We still don't know what Microsoft will do about GitHub, but so far, as common developers, there's nothing much to improve but there's a lot to ruin. Yes, of course GitHub was financially troubled so we could lose everything, but this isn't the conclusion I hoped for.

Not to mention there are a couple of projects by GitHub that are in direct competition with Microsoft's similar solutions. Namely Atom (which has lost a lot of momentum to VS Code, but still a valid editor) and Gitter. And what about Electron?

I guess we all have to wait, but I'm quite annoyed at the moment.

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dance2die profile image
Sung M. Kim Author

Thanks again, @maxart2501 .

I haven't considered that GitHub had all the reason to "monetize on GitHub" while MS can let it sink.

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nirisarri profile image
Nicolas De Irisarri

I think the main reason is to have a better offer from a single vendor from a single provider. VSTS is an ugly monster, and the workflow in GitHub is well-known. It makes sense... the other factor is the way they can 'steer' new deployments to Azure seamlessly. if there are tools that will help you deploy from your GitHub to Azure without any hassle many developers will start deploying to Azure, giving them an edge in a clear strategic product for M$.

As for competing products, I can only hope for them to get better. VSCode was built with Electron, I see no reason for m$ to kill something like that, and PRecisely I was listening HanselMinutes, and I heard many complaints about the Hithib integrations to BaseCamp. It makes sense to get something like MSTeams to improve on that front.

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deep_erx profile image
deep-erx • Edited

Microsoft can buy Skype, LinkedIn or other products used by bilions of people. Can buy also GitHub, but is forgotting that github is first of all a community,which usually is the most difficult thing to buy, because is more than a bunch of accounts.

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dance2die profile image
Sung M. Kim Author

Thanks @deep_erx .

I am highly looking forward to whether Linux source code will stay on GitHub or not(meaning how the Linux community will react)

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jvanbruegge profile image
Jan van Brügge

The linux source was never on GitHub. The repo you linked is just a mirror of torvalds moster tree. It would not even be possible to develop a software like linux on GitHub

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dance2die profile image
Sung M. Kim Author

Ah, I wasn't aware that it was just a mirror.

just out of curiosity
Would you mind sharing why it'd not be possible to develop Linux on GitHub? (because I have never been involved with such a big project before)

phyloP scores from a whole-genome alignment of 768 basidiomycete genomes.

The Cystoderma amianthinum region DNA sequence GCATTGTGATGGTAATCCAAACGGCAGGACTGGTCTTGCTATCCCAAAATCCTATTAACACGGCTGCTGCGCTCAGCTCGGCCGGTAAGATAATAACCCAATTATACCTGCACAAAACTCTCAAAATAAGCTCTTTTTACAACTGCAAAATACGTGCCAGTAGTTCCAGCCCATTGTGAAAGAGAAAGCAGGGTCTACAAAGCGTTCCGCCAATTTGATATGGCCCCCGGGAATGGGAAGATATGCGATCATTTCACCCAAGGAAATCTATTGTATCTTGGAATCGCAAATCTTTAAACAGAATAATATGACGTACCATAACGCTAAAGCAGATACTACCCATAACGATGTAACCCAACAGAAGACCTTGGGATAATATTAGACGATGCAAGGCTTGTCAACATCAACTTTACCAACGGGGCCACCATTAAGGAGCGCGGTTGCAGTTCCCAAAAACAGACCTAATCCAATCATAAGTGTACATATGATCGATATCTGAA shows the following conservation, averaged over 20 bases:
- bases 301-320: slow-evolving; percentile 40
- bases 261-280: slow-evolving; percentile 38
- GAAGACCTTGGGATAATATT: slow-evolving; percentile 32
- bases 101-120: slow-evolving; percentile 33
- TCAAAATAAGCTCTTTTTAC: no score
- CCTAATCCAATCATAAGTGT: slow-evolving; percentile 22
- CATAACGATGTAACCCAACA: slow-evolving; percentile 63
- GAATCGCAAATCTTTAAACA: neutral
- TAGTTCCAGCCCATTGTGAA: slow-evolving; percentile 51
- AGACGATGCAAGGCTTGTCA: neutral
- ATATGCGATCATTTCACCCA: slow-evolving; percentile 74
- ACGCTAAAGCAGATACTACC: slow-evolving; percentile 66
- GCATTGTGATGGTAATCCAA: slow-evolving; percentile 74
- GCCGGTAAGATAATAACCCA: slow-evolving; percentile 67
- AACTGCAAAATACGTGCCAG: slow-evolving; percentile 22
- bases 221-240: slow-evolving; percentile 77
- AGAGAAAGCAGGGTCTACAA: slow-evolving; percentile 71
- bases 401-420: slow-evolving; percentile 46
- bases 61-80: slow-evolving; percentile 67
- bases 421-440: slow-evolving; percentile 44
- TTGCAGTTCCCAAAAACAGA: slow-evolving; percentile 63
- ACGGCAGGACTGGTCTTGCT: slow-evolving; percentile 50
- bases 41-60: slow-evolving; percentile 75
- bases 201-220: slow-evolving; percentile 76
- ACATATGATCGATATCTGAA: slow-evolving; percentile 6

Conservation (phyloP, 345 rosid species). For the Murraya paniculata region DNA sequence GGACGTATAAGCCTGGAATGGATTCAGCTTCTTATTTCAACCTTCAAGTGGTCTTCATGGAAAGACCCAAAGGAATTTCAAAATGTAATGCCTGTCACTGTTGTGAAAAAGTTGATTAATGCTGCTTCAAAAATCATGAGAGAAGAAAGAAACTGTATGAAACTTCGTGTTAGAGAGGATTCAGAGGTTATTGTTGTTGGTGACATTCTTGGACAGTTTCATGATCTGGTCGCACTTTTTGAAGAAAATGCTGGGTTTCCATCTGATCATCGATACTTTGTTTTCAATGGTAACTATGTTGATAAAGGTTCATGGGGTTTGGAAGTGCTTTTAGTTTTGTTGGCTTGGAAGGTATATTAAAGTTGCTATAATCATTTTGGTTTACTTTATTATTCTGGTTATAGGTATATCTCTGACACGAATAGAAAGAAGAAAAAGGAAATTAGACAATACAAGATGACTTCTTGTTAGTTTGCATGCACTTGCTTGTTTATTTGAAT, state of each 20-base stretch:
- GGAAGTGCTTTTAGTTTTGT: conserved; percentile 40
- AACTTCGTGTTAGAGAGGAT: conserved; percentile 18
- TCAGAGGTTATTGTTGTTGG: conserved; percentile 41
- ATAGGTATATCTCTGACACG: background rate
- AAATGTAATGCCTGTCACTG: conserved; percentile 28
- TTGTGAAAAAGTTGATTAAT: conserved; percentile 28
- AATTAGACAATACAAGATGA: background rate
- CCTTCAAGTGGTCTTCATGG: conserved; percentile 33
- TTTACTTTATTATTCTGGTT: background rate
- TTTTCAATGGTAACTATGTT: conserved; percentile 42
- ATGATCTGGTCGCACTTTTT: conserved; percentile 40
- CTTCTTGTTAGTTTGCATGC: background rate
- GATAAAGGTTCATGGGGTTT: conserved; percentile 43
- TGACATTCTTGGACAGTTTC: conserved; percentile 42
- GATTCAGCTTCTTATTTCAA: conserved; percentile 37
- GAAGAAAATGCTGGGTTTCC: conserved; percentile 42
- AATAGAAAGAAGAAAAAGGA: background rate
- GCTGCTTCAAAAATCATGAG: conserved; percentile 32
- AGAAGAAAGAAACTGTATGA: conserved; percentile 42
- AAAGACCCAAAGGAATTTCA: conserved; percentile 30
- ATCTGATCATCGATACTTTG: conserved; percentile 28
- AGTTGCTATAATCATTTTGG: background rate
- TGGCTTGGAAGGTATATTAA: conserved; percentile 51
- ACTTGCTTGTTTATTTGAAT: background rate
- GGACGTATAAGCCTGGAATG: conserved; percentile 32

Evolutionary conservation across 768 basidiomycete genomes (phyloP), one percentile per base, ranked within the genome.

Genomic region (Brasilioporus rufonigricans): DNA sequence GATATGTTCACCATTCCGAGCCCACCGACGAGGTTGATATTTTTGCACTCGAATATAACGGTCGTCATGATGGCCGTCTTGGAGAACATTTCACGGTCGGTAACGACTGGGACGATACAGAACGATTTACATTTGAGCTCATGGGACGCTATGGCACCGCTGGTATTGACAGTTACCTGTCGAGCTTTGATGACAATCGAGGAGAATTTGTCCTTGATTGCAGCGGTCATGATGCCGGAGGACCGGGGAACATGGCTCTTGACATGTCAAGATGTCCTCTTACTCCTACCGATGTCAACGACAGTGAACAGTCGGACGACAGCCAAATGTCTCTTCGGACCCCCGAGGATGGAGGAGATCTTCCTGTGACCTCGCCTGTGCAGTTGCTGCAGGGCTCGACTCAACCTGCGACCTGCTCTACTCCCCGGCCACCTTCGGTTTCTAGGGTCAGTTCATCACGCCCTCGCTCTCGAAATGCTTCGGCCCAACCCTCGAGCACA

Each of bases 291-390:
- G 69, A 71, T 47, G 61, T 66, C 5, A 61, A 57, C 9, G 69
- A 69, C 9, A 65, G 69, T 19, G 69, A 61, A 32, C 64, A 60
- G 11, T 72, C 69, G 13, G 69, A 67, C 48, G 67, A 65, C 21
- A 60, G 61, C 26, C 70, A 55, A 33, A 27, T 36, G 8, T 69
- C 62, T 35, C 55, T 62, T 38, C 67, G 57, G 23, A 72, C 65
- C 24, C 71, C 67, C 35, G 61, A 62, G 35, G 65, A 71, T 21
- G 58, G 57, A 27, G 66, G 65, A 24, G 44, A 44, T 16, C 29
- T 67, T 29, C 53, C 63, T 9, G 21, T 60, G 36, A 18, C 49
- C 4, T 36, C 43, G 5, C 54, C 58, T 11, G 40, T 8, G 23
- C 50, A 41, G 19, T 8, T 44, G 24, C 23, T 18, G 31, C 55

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jvanbruegge profile image
Jan van Brügge

There are many reasons, but I think the two most important are:

  • Linux does not have a single source of truth. Yes, there is the tree of Torvalds, but thats just for the mainline development. Every company developing Linux has their own trees. They may merge commits off the Torvalds tree and vice versa, but most of the time those developments have different goals (ie Ubuntu vs embedded car media system). GitHub is too much tied to one source of truth.
  • Pull Requests. Githubs way of receiving contributions is via Pull Requests. For a development with lots of different contributors and maintainers, this does not work. A contribution to the graphics system goes through at least to levels of maintainers that provide feedback, before it goes to Linus for final merge. Having all contributions for all parts in one place would be too much.
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dance2die profile image
Sung M. Kim Author

Thank you so much.
I was able to glance at what such a huge project involves.

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rubberduck profile image
Christopher McClellan

Having all contributions for all parts in one place would be too much.

That’s nonsense. If anything Github has a bunch of features that make it easier to keep track of forks.

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jvanbruegge profile image
Jan van Brügge

The point is, a fork in the Github sense is to provide changes to thr master copy. As Linux as multiple masters, having all contributions go zo one master copy does not make sense

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daniel15 profile image
Daniel Lo Nigro

Also see this reply from Linus Torvalds himself: github.com/torvalds/linux/pull/17#...

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Sloan, the sloth mascot
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bobnadler profile image
Bob Nadler

If Linus has an rms-like reaction, they'll probably bolt. OTOH, there may be business reasons to stay.

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nektro profile image
Meghan (she/her)

The Linux on github repo is just a mirror and MS is very Linux friendly (Windows now has WSL)

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rubberduck profile image
Christopher McClellan

Not to mention they’re a platinum member of the Linux Foundation...

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mckabue profile image
Kabue Charles

i don't think Microsoft can remove the Linux source code from GitHub given they are working on their own Linux distribution

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nirisarri profile image
Nicolas De Irisarri

natfriedman.github.io/hello/
Nice insigt from the CEO-To-Be

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kevnz profile image
Kevin Isom

This is terrible news. MS builds toxic communities, as a long time .Net dev it was horrible, one of the many reasons I refuse to do .Net work now. They also don't know how to build open source projects. They go hey, here is this thing we built, designed and got ready to release but are only now showing the code for it. That's not open source. That's we built it, you can see the code and help us fix bugs.